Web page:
On the good side, the pool, luxurious bathhouse, and spa, is all just across the street behind site 45, AND the pool is heated. Our concrete pad is huge and there is plenty of room between the sites, but the areas around and adjoining the sites are weedy messes, and there is no maintained grass except in the dog park, which is really pretty and well landscaped. The weeds and unkempt area only seems to exist on our row, as the rest of the park appears to be well maintained and landscaped, almost like this is a new row of sites that just hasn’t been sold or finished. The water pressure is wonderful, no worries there, and as expected the electrical pedestal is modern with good power. Aside from the park, the view out all our windows is wonderful, either the nearby red rock formations or the distant mountains, which as I sit here several days later, are freshly covered with snow.

When we arrived it was hot, really, really hot, and the sun was beating on our windshield. Dan went off to Arches to get his new “old age” pass and literature on the parks while I vacuumed up the KOA gravel and got things set up for staying a while. As soon as the sun moved behind a bank of clouds, I rushed out to clean up the front of the coach ahead of Dan putting the sunscreens in place, which according to Dan, wouldn’t be needed this week. He informed me the weather forecast had changed and they were predicting rain the first five days of our time here. For once, I was the optimist, retorting that 50% chance meant we might still get some decent weather, which as it turned out, was mostly the case. That first evening, and for the next 3, we did have nasty weather, but only in the late afternoon or evening each day. The clouds would build into really ugly monsters, and it would blow dust like crazy just before the raindrops started.

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Flashing red light

When I woke up on Sunday, October 3, still disoriented because we weren’t in Creede, the first thing I noticed was a flashing red light at the front of the coach that was different. Flashing red does not usually indicate good things, so upon closer examination, I discovered the leveling system was unhappy, possibly related to the air pressure issues. I was nervous as a cat until Dan got up and I asked him about the light. He and I had come to the same conclusion (he had seen the light during the night), and we hoped we were both right. Our proposed and hopeful explanation: when he had hit the battery disconnect switch to keep the drain off the batteries, it probably had affected the leveling system. Once we were ready, he started the engine, and once again, we had the odd hissing noise, but when he moved forward to hook up the car, the air pressure seemed to build, and he assured me by the time we got the car hooked up that things were okay. Our escort arrived (it is such a narrow road out, the park escorts big rigs), and we wound our way through the tight, narrow, and very long exit road. Once again, Dan assured me all the readings were okay, but he seemed to spend a lot of time looking at the glass dash.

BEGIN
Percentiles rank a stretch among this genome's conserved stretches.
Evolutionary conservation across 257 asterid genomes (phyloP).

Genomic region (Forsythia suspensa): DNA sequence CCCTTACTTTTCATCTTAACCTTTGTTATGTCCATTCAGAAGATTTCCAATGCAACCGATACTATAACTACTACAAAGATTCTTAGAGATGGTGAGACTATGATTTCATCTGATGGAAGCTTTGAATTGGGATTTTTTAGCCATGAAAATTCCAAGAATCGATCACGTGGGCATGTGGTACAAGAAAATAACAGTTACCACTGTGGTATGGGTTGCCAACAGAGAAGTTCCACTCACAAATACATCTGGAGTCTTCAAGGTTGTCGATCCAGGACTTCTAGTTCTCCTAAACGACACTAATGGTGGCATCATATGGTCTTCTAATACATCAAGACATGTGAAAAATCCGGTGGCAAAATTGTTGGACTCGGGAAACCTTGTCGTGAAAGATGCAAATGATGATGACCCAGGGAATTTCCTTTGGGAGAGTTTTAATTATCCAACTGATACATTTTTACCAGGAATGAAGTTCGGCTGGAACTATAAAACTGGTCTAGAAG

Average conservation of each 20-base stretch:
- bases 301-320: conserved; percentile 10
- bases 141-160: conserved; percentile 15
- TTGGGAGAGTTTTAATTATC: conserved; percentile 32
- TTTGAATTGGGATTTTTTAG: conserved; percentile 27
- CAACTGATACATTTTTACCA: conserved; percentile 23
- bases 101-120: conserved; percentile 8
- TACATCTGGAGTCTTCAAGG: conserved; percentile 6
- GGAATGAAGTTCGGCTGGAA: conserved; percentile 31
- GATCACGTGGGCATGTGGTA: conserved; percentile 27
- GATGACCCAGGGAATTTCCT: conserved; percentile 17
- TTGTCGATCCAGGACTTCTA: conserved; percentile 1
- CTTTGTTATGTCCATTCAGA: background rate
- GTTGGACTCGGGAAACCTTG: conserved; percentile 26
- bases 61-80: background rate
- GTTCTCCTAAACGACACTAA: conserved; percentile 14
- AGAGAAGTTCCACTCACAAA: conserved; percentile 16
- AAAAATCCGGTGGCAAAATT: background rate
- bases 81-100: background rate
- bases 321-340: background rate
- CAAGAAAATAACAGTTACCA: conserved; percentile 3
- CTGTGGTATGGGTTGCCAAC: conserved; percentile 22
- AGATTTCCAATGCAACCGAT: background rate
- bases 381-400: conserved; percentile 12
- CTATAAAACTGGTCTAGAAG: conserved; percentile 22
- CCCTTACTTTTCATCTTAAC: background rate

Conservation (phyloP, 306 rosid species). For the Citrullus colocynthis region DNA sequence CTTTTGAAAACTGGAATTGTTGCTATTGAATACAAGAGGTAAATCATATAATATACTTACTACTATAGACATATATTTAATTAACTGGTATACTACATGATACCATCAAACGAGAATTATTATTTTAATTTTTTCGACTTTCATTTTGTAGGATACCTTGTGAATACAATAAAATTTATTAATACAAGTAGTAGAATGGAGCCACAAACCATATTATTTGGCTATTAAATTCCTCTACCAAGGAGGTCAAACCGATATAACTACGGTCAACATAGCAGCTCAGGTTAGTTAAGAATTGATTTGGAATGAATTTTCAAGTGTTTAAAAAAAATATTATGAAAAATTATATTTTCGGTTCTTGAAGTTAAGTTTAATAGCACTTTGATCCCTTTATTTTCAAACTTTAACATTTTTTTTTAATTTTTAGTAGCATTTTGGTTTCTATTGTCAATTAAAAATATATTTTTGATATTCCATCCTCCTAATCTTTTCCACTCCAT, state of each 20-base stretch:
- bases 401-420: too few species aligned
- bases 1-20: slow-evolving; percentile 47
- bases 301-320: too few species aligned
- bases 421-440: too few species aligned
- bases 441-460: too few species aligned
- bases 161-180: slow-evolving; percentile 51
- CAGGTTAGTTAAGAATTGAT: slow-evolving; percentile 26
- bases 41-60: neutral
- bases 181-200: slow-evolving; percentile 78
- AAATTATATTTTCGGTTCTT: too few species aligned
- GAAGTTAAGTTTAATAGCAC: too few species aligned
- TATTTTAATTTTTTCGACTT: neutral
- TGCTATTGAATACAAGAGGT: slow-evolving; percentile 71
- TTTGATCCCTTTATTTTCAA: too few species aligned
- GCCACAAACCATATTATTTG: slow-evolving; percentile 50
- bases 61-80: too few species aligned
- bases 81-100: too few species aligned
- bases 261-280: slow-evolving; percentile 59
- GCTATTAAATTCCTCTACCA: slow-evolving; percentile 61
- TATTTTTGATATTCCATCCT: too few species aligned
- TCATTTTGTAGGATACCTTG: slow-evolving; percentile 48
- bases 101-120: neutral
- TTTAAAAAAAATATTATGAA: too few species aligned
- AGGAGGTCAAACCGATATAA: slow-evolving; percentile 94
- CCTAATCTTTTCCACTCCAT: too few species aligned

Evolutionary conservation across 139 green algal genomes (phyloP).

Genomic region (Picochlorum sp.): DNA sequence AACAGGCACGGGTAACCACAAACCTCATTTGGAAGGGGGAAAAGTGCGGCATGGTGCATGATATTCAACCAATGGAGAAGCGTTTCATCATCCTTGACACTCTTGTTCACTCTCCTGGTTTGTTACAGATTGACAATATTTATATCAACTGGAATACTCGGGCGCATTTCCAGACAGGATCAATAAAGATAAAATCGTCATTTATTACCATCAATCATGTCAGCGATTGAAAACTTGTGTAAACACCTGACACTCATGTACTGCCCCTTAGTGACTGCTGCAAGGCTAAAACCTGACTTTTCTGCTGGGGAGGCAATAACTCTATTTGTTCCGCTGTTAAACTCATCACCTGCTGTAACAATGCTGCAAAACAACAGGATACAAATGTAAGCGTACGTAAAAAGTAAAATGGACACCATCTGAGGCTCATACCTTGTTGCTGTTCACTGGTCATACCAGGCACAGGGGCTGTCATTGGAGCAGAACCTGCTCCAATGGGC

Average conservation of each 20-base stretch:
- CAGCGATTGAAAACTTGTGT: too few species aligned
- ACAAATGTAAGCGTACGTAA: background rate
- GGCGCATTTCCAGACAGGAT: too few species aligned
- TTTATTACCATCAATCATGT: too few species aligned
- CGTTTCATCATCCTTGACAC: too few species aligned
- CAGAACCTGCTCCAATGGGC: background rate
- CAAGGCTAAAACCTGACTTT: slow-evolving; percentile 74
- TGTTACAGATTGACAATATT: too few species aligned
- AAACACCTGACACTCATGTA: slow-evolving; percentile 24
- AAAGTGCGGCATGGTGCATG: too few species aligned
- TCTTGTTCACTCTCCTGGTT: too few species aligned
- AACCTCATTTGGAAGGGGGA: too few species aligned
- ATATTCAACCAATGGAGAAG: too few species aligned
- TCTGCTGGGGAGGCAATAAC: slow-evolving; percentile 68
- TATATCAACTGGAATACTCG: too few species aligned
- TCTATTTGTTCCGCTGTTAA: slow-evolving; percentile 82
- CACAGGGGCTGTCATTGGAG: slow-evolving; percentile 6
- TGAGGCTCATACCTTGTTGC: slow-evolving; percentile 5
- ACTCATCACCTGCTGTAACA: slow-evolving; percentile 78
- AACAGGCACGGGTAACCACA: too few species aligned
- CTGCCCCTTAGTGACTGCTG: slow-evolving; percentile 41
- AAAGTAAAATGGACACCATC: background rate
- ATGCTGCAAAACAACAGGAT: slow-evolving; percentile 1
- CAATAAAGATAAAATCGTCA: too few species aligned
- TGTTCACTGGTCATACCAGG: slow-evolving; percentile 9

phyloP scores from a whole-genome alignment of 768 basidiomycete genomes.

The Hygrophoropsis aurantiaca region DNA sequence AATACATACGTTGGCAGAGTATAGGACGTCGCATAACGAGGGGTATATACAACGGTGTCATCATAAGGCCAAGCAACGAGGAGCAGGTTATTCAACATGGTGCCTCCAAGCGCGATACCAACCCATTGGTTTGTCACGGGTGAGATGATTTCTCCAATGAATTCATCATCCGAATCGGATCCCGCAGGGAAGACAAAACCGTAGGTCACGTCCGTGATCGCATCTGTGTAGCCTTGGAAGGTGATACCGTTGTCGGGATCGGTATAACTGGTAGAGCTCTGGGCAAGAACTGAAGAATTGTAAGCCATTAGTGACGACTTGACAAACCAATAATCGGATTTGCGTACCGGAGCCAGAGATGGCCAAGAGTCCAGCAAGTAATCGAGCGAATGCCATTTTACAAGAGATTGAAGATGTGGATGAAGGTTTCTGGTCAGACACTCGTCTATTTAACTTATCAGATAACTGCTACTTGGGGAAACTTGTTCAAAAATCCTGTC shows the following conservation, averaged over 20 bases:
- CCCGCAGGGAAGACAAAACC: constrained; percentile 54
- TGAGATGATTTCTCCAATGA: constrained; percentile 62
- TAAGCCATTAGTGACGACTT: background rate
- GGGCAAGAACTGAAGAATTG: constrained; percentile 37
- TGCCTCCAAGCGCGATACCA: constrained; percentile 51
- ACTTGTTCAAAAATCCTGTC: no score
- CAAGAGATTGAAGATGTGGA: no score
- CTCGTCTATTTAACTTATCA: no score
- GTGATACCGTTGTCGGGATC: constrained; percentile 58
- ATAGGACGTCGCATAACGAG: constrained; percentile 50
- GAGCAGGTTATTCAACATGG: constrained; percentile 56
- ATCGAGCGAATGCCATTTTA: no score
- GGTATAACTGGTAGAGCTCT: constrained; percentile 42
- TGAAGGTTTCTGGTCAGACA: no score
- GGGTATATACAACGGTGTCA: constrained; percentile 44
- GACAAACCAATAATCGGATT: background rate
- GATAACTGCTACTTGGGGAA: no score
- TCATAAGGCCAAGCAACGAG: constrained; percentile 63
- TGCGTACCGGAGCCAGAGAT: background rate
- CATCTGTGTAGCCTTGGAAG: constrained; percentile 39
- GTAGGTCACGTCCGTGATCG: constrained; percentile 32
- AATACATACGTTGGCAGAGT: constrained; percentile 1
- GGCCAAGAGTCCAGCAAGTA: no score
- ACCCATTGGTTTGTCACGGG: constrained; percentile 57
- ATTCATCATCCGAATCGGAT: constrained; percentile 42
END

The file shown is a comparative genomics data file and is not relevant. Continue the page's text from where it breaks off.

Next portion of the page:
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Just shopping

Saturday, October 2, 2010, we had a relaxed day, the first in a while. I fixed a large, late breakfast and we left to run errands shortly after noon. Most importantly, I wanted to go all the way up to Honeyville to purchase a big supply of their raw, overpriced honey, which I was particularly fond of. Because it was Saturday, lots of people were visiting Honeyville, but we managed to find what we wanted and ended up with at least a half gallon of the raw honey to take back to Texas, ostensibly to share. There was also a Wal-Mart stop, gasoline stop, a City Market run, and finally, an important stop at Serious Texas BBQ. I had done some research and found that City Market also had a store in Moab, so that I did not have to buy the Durango store out. There would be opportunities for more food purchases in Utah. But we got a little overwhelmed by the smell of BBQ smoke when we entered Serious Texas BBQ, and the nostalgia created a buying frenzy there. We came away with a full rack of ribs (a really big one!), a pound of sliced brisket, and at least a half pound of the Elgin,TX, sausage. A combination of a late breakfast, no lunch, and the smell of BBQ in the car caused us to attack the ribs the moment we got home, but we held off on everything else until later in the evening.